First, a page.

by Willie Lagarde
It was in July 1947 when we finally reached the mouth of the Yangtze river and waited for a pilot to take us upstream to the convergence of the Whangpoo. There was a war going on here and we didn’t know how much longer we would have access to Chinese ports. It had been a rough Pacific crossing for the most part weathering the worst storm of my seagoing experience. I suppose since I was barely twenty one years old I wasn’t as fearful as maybe I should have been but I had seen typhoons before and reasoned this is just another of the same. When I saw the chief cook, a black man, on his knees praying I did become more concerned for my life but just a little.
We lost a part of our deck cargo in the storm. While we were anchored in the Yangtse before starting up the Whangpoo on the last leg of our journey to Shanghai many sampans and bumboats came along side with their bamboo poles and hooks to tie on and offer items for sale. Some of the carvings were excellent, even exquisite and I am sorry to this day I only bought a small statue of a shepherd leaning on a staff.
Proceeding up the Whangpoo I noticed what looked like large rectangular haystacks and was informed by the pilot these were stacks of ice, unbelievably harvested in the winter and still frozen in July. When the skyline of Shanghai loomed ahead it made me realize how little I knew about China. If I didn’t know where I was it could have been any American city, observed from a distance at least. We tied up in the Honkew section of Shanghai to unload our cargo of rice threshers, automobiles and several thousand cotton bales. We also carried dunnage lumber to line the holds for our return trip with a cargo of bulk copra to be picked up in the Philippines. We were in Shanghai for July 4th and an officer of a British ship tied up behind us invited some of us aboard for rum and scotch to celebrate our “friendship” and to say we were forgiven for the revolution. Couldn’t believe that was still on anyone’s mind. He was half loaded on booze already but we went anyway and helped him get fully loaded.
Some of the sights in Shanghai were depressing and one that stays with me over half a century is that of an old woman who fell on the street and lay there until she died three days later. I didn’t see anyone who was concerned and when I inquired about her one of the company agents told me it wasn’t an uncommon event and under no circumstances, get involved. Many Chinese soldiers and customs guards were always aboard and always looking for something to eat. As soon as we tied up sampans hooked on and stayed with us until we left. When any of our cooks appeared by the rail intending to throw garbage in the river immediately bamboo poles with baskets attached to the end were raised from the sampans to catch whatever was thrown. It reminded me of birds in a nest reacting to the return of their mother.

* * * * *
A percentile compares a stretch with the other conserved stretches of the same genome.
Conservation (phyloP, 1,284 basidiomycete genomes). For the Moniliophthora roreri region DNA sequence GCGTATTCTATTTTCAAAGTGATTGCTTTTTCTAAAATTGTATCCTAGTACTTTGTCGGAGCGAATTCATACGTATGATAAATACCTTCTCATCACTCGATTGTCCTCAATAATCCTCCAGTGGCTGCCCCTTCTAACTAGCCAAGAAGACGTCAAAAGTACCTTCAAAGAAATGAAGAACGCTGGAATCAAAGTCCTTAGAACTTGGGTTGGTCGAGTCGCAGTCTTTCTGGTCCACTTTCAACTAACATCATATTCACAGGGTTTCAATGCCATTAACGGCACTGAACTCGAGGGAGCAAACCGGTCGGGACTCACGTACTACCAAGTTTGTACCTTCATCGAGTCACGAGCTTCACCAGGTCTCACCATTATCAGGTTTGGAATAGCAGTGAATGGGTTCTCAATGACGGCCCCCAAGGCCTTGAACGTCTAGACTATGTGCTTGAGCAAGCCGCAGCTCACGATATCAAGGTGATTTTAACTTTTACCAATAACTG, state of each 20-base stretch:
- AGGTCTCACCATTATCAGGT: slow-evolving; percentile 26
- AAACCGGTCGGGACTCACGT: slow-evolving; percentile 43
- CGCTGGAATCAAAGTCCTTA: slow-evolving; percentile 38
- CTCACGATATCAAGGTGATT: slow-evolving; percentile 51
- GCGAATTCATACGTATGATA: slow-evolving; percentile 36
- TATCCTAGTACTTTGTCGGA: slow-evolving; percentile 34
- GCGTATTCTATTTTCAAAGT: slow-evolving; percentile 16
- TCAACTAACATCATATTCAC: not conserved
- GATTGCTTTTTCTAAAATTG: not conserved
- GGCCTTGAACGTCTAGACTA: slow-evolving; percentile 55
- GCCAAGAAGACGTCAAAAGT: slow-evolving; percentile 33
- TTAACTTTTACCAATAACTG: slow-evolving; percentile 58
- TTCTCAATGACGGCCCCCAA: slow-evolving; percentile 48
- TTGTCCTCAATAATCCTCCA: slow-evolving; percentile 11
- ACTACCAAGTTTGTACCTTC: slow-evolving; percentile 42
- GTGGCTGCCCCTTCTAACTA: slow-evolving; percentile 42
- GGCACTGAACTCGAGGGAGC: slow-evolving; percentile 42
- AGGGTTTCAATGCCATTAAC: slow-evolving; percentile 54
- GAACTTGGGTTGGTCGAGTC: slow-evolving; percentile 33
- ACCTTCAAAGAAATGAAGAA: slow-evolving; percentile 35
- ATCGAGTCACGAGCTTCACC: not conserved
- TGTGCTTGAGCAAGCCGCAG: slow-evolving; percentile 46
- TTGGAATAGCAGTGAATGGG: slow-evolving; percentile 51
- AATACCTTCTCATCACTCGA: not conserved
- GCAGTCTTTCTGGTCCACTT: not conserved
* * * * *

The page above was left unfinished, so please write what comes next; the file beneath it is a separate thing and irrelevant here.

Since I was third officer and on port watch from 8 to 4 it was my responsibility to prevent theft of the dunnage which had been removed from the top of the cargo holds and set on the dock to be loaded back aboard before we sailed. The coolies on the dock were always looking for something they could take which was anything they considered of value. They apparently didn’t consider this stealing like it was theirs by right. When I tried to stop them, literally taking the lumber away from them they fought me for it cursing and grumbling like I was the bad guy.
I was impressed by the slightly built coolies. Just two of them would lift a 500lb bale of cotton suspended by two slings from a stout length of bamboo and run with it down the dock and up a ramp to waiting trucks. Little kids with burlap bags slung over their shoulder would run along side pulling loose tuffs of cotton from the bales and stuffing it in their bags like this was their right Always on the dock were women cooking pots of rice for the workers.
The legal money rate of exchange was 12000 Yuan to one dollar, but the problem was the black market rate was 50000 to one. All business in the city was conducted on the black market rate which means if we converted our money legally we were getting screwed out of 75% of its value. At that time the penalty for Chinese dealing in American money was death and for us it was life imprisonment. The American counsel warned us there was nothing he could do for us if we were caught. A quart bottle of beer costs 50000 Yuan. How did we pay for it, take a guess.
Another depressing sight that I still recall was the LST’s loaded with Nationalist soldiers going down river presumably to fight the Communists who were closing in on the area.. I thought they had the look of condemned men with little or no will to fight. Walking down one of the main streets I happened upon the “New Orleans Bar” It was owned and operated by one Jimmy Lear from a New Orleans neighborhood I was familiar with. He told me he had been a merchant seaman and jumped ship in Shanghai around 1937 after falling for and marrying a Japanese woman there. He seemed to be reasonably prosperous and said because of his Japanese wife he was unmolested by the Jap military during the war.
We had been told by seaman returning from China at that time if you had nylon stockings to sell you could almost name your price. I learned it wasn’t nylon but any article of cotton clothing, new or used that was almost priceless. I no longer had to risk life imprisonment to get a beer. I sold a couple of shirts and once when I ran short of cash in the New Orleans bar I sold the tee shirt off my back. After about ten days in Shanghai we left for Hong Kong and the Philippines. I would see Tacloban on Leyte again where I pulled an unauthorized liberty two years before. Very little had changed. That story for another time.
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